Hydroxyapatite

Hydroxyapatite coating is used in medical devices such as implants for orthopaedics that support bone ingrowth and osteointegration, such as screws for orthopedic surgeries. Hydroxyapatite coatings are known to be both biocompatible – meaning well tolerated by our bodies – and to enhance osteointegration of implants – meaning they form strong and stable bonds with bone tissue. This is due to their chemical and crystal resemblance to the mineral component of bone adjacent to the implant.


Nanosilica & Calcium Phosphate (CaP) nanoparticles

In dentistry, nanoparticles are mainly used as fillers in nanocomposites. The main advantages of nanocomposites over other composite materials include a high surface/volume ratio that allows small filler size and reduced inter-particle separation, enhanced mechanical properties, high ductility without strength loss, scratch resistance and improved thermal and optical properties.

Research is focused on studying the properties of dental resin composites with different average sizes and their mechanical properties such as with Nanosilica particles or their contribution to long-term inhibition of tooth decay such as with CaP nanoparticles, among others.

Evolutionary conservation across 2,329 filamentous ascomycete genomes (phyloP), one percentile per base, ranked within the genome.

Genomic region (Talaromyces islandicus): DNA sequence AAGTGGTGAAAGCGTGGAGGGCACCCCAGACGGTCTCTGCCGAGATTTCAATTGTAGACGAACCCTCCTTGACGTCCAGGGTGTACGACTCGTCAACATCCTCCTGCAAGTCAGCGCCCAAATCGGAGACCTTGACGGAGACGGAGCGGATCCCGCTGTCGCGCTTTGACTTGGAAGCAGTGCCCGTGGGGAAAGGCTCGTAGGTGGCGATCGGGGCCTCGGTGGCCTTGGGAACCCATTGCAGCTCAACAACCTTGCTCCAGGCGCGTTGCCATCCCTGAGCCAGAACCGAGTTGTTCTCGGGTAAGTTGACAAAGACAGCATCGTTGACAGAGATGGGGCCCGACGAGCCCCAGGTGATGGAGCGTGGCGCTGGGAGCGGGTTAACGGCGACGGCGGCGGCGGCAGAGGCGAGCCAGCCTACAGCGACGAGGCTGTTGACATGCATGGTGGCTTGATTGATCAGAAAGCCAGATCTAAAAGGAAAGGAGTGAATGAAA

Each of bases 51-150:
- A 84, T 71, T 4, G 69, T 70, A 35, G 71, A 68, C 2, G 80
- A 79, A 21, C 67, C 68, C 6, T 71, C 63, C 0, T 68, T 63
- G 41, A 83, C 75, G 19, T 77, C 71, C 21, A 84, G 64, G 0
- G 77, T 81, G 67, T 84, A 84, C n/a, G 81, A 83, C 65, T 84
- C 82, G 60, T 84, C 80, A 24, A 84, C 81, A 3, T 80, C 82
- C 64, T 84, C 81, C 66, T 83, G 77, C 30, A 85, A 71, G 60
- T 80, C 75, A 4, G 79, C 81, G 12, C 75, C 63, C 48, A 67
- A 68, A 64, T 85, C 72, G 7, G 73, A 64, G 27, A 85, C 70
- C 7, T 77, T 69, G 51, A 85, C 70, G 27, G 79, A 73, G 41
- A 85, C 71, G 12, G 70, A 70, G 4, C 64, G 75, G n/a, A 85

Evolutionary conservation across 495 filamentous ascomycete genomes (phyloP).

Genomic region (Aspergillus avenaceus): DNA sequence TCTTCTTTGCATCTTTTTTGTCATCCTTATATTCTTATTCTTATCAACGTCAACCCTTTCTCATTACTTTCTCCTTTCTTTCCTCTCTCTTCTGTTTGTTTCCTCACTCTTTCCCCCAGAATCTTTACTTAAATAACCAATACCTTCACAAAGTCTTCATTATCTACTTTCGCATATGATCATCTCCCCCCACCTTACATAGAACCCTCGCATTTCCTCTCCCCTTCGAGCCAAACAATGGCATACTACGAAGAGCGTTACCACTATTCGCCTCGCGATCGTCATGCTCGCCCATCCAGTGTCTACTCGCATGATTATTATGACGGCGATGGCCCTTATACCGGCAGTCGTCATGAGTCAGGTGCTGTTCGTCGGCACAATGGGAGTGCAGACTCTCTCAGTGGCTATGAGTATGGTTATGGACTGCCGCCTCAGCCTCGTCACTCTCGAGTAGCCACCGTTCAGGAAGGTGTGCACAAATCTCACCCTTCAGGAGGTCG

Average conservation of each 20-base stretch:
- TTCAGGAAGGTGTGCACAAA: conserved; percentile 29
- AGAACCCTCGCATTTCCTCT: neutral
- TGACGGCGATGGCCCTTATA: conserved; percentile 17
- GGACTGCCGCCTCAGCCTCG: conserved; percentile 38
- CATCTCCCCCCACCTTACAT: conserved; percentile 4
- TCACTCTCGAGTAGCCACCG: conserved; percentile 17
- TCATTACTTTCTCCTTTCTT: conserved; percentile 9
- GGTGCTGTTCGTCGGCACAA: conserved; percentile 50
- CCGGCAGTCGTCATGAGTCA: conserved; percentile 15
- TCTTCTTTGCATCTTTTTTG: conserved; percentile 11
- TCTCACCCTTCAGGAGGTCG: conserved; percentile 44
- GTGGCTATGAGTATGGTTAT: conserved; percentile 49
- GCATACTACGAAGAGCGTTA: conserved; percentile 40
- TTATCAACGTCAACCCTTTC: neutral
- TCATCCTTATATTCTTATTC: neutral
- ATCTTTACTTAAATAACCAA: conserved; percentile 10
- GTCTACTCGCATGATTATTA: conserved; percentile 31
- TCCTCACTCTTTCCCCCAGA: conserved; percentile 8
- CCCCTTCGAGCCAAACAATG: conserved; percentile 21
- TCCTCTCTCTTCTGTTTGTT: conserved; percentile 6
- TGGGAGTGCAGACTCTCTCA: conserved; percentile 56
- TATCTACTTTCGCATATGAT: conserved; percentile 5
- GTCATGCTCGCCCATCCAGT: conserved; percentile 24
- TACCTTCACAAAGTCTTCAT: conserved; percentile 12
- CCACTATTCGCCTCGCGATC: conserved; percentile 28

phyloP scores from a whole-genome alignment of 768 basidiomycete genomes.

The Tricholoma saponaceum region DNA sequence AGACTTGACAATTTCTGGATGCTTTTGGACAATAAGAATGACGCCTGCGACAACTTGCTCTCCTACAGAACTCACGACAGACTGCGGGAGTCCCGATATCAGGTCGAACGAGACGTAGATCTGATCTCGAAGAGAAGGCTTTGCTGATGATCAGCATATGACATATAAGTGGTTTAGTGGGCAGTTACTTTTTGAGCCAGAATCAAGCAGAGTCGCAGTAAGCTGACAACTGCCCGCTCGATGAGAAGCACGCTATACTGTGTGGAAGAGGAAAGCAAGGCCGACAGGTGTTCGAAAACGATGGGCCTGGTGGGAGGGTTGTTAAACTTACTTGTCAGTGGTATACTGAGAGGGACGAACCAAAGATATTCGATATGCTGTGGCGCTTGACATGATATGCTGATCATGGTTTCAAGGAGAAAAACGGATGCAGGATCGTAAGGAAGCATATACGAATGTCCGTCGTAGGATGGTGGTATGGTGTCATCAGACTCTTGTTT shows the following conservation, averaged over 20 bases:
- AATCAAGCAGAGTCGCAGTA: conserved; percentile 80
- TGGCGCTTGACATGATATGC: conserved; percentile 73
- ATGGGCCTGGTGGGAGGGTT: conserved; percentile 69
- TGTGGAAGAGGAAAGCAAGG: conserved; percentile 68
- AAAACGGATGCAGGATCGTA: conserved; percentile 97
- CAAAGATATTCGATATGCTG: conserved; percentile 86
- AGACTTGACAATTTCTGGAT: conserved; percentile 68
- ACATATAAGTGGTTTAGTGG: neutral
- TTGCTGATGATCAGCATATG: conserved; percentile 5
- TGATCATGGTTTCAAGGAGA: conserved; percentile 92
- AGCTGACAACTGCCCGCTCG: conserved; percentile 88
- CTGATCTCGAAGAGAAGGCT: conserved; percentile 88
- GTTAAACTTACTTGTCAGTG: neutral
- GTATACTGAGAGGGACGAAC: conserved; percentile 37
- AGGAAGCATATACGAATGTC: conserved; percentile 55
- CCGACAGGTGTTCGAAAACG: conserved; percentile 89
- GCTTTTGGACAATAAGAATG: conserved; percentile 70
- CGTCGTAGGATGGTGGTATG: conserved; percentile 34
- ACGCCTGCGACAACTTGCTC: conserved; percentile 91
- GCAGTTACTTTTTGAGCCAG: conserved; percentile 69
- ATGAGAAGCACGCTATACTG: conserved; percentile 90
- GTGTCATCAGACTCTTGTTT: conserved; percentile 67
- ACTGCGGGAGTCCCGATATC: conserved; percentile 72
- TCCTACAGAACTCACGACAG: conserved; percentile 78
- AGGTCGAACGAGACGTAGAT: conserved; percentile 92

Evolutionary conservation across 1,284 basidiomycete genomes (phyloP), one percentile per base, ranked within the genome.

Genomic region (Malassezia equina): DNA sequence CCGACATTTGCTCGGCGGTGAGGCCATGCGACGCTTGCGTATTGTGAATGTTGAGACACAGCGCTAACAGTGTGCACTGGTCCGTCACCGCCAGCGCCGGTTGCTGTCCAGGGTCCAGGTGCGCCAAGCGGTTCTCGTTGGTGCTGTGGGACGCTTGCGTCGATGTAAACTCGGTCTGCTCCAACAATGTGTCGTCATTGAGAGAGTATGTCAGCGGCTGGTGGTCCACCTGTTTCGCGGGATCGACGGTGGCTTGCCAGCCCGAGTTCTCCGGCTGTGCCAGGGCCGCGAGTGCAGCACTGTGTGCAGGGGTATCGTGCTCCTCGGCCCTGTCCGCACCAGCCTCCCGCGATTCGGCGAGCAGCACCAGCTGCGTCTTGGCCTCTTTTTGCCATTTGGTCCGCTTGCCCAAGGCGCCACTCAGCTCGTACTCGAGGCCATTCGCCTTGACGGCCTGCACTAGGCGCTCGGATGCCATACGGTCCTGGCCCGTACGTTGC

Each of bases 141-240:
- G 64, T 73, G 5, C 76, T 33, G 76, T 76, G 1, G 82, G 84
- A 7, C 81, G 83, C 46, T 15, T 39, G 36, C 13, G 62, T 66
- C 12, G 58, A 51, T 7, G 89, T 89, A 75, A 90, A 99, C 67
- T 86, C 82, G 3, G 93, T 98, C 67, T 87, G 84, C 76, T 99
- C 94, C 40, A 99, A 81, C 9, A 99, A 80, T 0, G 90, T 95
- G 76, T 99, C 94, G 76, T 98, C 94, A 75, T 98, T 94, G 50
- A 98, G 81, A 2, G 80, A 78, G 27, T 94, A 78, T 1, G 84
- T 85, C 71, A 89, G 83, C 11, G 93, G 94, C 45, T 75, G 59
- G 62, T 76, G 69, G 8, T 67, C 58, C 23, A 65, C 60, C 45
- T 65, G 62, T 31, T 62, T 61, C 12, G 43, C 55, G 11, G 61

Gelatin & Chitosan nanoparticles

Nanotechnology provides many opportunities for the food industry – from nano food additives to intelligent packaging with sensors to detect when food has gone bad, to antibacterial packaging leading to longer shelf-lives. Additional benefits include better nutrient delivery using nanoencapsulation known as “functional foods”, improving flavors, texture and colors of food. A number of food ingredients needed to be encapsulated before incorporation in food systems for maintaining their properties, such as liposoluble vitamins, bioactive lipids like omega-3 fatty acids and others. Several techniques are used for nanoencapsulation such as emulsification, nanoprecipitation or freeze-drying. Nevertheless, the safety of novel food products must also be addressed.